I’m convinced we could write. One of my friends, Jim Stovall, who is a blind man who has become a New York Times bestselling author. Blind man has become a bestselling author, multimillionaire. He writes books with Steve Forbes from Forbes magazine. He wrote the book, The Ultimate Gift.
Clay Clark: 32:04
This homeboy puts his phone number in the book and do you know how many people call him? How many people actually pick up the phone and say, hey, is this Jim Stovall? We’re talking about almost nobody, which blows my mind.
Clay Clark: 32:22
This just in, it’s in his book. You can call him. Everybody can call him. Get the book Ultimate Productivity by Jim Stovall. In there’s his phone number. If you call, which I did, he will pick up. Sick, it’s crazy.
Stacy Jones: 32:34
Yeah, it’s amazing. And I have got to get the sounds that you have. You have a lot of great add-ins for your podcast. Now you’re adding it to mine.
Clay Clark: 32:44
Well, there you go. That’s a sound to celebrate you getting sounds. This just in, she’s getting sounds. I live for sounds.
Stacy Jones: 32:55
That just makes so much more sense.
Clay Clark: 32:58
I wanted to be a Carnie. I wanted to be a Carnie, but they rejected me and I became a DJ as my backup plan.
Stacy Jones: 33:05
There you go. This whole world of yours, who you are, totally coming together now.
Clay Clark: 33:08
To help out the listeners out there, just because you make money doesn’t mean you have to be bougie. You don’t have to be bougie. These shelves behind me are uneven and they’re cut out of wood. They’re live edge and they’re filled with books and the walls are sheet rock painted black with chalkboard stuff.
Clay Clark: 33:25
And then I draw on the walls. I draw a lot of quotes on the walls. Andrew, can you move the camera in to show? I draw on the walls and this is my man cave. Now the rest of the house is nice cause my wife has class and style, but you can live frugally. I encourage you not to, there’s my wall. The things I draw,.
Clay Clark: 33:40
Just kind of pan it really wide so you can see it all. It’s just, but if you then maybe if you open the door, you can see the cave. I don’t think you can do that. Open the door, Josh. Can you open? There’s the cave out there. Can we do it? We have the technology, we have the drive.
Clay Clark: 33:55
There’s my backyard. You see the waterfall and the cave and all. You can, so I mean just, I had to have a house with a cave but I don’t need to have like gold plated chandeliers in my man cave. You can live cheap if you want to.
Stacy Jones: 34:08
Yes. Including with your cave and your pool outside.
Clay Clark: 34:11
That’s right. You can have a lot outside. And then there’s kind of a mullet. It’s kind of like formal outback and party in the front or something, a reverse mullet.
Stacy Jones: 34:20
That’s awesome. So how can our listeners learn more about you? Where should they go? And you had offered The Boom Book.
Clay Clark: 34:27
Yeah, this is what we’re going to do. This is what we’re going to do. How can our listeners, what’s the best way for our listeners to leave a review for you? What’s the best way? Spotify, iTunes. Where do you want that review?
Stacy Jones: 34:36
Clay Clark: 34:37
Okay, so listeners right now can search your podcast right now and leave you an iTunes review. Subscribe and leave this wonderful young lady a review. Leave you a review. If they leave you a review, what I’m going to do is you just screenshot the proof you’ve got to prove. Come on, move those thumbs. I think I’ve got carpal tunnel and I get anxiety when I use my thumbs.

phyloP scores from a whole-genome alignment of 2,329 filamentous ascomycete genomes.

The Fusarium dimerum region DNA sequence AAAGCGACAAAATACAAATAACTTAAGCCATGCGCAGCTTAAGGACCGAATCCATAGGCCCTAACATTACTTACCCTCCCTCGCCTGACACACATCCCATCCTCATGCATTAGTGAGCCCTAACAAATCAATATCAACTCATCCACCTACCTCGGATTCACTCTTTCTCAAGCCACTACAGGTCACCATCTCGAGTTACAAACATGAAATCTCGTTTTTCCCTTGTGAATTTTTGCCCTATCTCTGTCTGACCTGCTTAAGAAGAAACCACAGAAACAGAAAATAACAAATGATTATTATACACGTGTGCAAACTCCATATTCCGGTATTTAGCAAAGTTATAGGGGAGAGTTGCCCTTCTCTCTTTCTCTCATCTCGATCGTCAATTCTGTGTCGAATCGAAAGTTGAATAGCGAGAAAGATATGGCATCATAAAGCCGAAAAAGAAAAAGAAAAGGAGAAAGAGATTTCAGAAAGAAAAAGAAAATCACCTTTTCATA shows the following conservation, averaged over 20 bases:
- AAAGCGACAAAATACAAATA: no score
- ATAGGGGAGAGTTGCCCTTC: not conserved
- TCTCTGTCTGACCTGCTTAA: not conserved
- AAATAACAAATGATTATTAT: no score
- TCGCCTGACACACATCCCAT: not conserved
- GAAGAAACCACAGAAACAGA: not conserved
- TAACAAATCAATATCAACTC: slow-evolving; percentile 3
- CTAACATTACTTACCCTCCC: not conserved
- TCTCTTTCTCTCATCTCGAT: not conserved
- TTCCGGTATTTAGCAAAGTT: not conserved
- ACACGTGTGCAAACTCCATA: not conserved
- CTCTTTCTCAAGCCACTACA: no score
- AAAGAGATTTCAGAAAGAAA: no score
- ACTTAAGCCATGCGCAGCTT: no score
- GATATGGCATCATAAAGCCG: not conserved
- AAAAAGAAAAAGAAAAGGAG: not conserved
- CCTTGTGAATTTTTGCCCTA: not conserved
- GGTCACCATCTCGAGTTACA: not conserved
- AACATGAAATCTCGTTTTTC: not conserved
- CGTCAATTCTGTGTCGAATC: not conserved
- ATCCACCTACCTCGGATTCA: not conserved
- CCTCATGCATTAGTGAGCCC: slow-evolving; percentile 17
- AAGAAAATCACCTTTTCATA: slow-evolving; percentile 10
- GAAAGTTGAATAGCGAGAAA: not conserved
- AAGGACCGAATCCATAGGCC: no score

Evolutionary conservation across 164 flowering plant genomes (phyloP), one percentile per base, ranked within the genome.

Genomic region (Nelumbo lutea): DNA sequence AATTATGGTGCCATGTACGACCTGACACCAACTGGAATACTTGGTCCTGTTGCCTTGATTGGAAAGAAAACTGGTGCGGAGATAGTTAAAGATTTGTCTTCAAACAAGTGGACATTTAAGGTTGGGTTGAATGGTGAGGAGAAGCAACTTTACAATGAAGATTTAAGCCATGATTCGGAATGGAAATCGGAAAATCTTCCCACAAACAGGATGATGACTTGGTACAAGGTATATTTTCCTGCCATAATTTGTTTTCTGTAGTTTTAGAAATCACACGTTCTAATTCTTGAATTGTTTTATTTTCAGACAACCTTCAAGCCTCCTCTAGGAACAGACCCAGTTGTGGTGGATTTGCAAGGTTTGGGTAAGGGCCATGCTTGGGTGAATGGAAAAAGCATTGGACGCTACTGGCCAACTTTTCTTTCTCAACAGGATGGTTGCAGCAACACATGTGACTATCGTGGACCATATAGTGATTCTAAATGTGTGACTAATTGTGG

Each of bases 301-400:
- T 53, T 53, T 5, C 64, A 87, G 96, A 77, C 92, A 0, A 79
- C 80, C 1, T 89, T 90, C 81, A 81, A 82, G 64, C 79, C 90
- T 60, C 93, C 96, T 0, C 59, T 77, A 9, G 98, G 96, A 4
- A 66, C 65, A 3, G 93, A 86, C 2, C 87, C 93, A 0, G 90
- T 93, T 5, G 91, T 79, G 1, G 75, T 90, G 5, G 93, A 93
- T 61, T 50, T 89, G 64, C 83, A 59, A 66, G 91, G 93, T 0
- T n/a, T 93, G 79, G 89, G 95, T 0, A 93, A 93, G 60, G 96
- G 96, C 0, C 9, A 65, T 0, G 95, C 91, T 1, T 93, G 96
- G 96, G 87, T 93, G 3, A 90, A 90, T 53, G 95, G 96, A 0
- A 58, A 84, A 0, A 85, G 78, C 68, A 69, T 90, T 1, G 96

Clay Clark: 34:56
But go to her website, go to iTunes, leave a review, and then send me a screenshot to [email protected] [email protected] thrivetimeshow.com and you can attend one of our in person workshops for 37 bucks.
Clay Clark: 35:10
There’s no upsells, I promise. 37 bucks. You don’t pay $250 or $500. 37 bucks, and the one in December, Michael Levine, the PR consultant for Michael Jackson and Prince and Nike, he’ll be there speaking, sharing how he did it.
Clay Clark: 35:22
The PR guy for Nancy Kerrigan, you know Charlton Heston, he’ll be teaching branding. I mean, this is so sick and I’m getting nauseated. This is a hot deal. Then you can go, Oxi Fresh is one of the businesses I work in. It’s called Oxi Fresh and we just opened up our 400th location, our 400th franchise. Oxifresh.com and our franchise brand developer who onboards all new franchisees, he’s going to be there speaking.
Clay Clark: 35:46
And one young lady, Jill Donovan grew her company Rustic Cuff from two people to no, I lie to you one person, from one person to 125 employees and Jill Donovan will be speaking about how she grew Rusticcuff.com and there’s more, but I can’t tell you about it now. You can leave a review and I think as of right now, there’s 47 seats left. 47 so just leave this fabulous lady a review.
Clay Clark: 36:09
If you don’t do it, I don’t want you to feel bad. I’m not going to say that you’re a bad person. I’m just saying some would suggest that you’re throwing away the great opportunity by not leaving her a review. Even if you don’t come to our conference, leave her a review. Come on.
Stacy Jones: 36:19
I love you. Thank you. I appreciate that. Marketing Mistakes and how to avoid them. Well Clay, thank you so much for being on today. Really appreciate it. You are a lot of fun and you’re great.
Clay Clark: 36:29
Make sure you edit me out of the videos and we’ll be fine. This’ll be a great show.
Stacy Jones: 36:30
It’s all good.
Clay Clark: 36:31
Yeah, just mute me when I talk. It’s a great show. You just mute me.
Stacy Jones: 36:39
So for everyone listening, thanks so much for tuning in to Marketing Mistakes and how to avoid them. I look forward to chatting with you on our next podcast.